Blowing the Shot
What we can learn from the shortage of H1N1 vaccine.
Second, we must put pressure on the FDA to approve the safe and effective Baxter vaccine, and the CDC and HHS should put in an order for millions of additional doses immediately. Simonsen told me that cell-culture flu vaccines are a high priority for the NIH but that the "regulatory world may not be on the same page."
Third, our public health officials should encourage the use of the inhaled Medimmune FluMist vaccine, which is safe for everyone healthy between the ages of 2 and 50. Medimmune has had a very good yield, and millions of more doses can be made in a hurry. Our national vaccine program must be responsive to a pandemic that has now been declared a national emergency. We must be pro-active, and we must be fearless.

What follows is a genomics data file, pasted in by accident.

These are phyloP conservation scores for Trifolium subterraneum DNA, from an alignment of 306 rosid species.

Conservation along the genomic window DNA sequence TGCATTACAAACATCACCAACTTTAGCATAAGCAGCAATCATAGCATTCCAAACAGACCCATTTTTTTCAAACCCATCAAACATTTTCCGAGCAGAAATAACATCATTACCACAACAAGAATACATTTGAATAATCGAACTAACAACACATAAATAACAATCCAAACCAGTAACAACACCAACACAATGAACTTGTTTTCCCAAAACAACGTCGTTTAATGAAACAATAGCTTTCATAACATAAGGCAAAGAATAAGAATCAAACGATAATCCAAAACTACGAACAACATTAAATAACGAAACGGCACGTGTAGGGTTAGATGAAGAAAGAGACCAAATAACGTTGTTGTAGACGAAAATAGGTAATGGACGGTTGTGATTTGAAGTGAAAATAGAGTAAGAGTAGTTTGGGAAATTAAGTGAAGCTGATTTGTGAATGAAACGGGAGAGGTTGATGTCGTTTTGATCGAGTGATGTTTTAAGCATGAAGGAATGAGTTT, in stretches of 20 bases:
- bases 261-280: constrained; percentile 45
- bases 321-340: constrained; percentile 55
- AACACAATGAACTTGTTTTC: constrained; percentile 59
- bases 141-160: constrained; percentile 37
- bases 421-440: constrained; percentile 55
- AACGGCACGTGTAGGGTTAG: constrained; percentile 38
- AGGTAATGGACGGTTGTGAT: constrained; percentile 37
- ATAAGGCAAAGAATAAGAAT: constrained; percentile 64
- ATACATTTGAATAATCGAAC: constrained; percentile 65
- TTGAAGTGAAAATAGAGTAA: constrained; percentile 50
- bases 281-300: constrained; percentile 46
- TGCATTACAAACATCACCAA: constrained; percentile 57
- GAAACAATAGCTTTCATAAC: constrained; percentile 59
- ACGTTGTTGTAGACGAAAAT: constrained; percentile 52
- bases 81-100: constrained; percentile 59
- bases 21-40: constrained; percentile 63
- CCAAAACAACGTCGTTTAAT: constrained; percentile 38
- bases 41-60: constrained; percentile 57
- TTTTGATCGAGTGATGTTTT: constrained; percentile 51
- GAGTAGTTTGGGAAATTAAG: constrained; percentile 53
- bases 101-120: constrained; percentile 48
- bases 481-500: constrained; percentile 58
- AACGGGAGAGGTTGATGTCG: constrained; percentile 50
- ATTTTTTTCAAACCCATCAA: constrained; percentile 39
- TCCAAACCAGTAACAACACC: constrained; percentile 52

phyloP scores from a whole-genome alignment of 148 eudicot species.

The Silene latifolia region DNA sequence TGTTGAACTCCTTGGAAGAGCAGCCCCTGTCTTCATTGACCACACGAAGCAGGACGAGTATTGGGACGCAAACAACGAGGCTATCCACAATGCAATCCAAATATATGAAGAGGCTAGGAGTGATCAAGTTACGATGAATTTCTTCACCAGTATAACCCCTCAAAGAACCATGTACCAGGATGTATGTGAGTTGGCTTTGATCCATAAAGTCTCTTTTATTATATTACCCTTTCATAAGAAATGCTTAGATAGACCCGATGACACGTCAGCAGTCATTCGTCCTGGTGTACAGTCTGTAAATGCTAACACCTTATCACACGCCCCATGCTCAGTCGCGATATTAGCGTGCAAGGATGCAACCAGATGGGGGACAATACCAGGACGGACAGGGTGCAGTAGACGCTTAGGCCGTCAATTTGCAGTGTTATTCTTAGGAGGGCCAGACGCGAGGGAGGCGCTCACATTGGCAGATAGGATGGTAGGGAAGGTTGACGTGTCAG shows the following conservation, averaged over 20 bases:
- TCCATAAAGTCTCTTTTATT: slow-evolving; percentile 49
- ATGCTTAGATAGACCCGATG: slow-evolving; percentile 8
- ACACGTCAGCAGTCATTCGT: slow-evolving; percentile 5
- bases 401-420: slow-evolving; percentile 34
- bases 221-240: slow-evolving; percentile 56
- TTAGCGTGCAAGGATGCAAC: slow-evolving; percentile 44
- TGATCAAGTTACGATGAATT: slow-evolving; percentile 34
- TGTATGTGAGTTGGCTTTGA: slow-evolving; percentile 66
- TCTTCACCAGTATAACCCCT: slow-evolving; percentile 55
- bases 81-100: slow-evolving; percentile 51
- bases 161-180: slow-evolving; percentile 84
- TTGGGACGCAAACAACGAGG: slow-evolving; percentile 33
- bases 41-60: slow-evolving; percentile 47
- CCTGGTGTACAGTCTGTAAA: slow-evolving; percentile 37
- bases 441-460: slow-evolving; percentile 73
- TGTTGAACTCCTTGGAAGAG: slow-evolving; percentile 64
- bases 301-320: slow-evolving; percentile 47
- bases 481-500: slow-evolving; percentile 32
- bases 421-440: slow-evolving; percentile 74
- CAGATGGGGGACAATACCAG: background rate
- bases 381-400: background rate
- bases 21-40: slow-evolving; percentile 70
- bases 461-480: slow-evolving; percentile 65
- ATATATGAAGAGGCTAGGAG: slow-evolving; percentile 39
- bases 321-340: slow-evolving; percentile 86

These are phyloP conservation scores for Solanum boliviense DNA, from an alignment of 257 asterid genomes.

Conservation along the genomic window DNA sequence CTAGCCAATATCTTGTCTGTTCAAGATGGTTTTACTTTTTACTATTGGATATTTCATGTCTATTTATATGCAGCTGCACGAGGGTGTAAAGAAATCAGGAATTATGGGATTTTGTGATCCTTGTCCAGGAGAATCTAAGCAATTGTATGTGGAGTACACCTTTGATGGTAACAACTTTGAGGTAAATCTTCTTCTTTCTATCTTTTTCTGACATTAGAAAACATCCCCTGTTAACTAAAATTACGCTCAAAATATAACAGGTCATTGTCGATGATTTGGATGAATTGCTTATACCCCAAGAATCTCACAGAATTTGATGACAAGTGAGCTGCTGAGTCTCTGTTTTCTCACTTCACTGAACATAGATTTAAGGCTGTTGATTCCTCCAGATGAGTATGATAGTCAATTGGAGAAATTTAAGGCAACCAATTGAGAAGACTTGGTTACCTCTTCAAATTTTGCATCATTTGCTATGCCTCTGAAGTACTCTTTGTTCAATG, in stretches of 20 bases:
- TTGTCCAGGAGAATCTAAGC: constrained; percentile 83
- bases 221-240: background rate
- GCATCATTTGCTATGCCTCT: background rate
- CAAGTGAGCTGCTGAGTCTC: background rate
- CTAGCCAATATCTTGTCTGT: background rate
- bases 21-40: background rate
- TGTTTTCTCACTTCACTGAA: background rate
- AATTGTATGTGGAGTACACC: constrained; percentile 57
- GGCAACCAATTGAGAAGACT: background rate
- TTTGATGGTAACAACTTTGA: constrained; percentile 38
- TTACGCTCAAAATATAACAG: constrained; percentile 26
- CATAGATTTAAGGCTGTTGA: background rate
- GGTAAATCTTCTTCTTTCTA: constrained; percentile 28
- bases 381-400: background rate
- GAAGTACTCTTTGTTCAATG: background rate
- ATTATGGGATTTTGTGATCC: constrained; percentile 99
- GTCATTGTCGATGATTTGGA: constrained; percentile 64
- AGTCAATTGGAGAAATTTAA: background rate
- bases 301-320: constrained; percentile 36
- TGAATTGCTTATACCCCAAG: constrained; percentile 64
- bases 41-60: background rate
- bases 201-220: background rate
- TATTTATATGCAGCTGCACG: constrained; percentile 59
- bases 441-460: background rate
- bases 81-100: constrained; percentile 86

Marc Siegel, M.D., is an associate professor of medicine and the medical director of Doctor Radio at NYU Langone Medical Center. He is the author of the new e-book Swine Flu: The New Pandemic.
Photograph of H1N1 nasal vaccine by George Frey/Getty Images.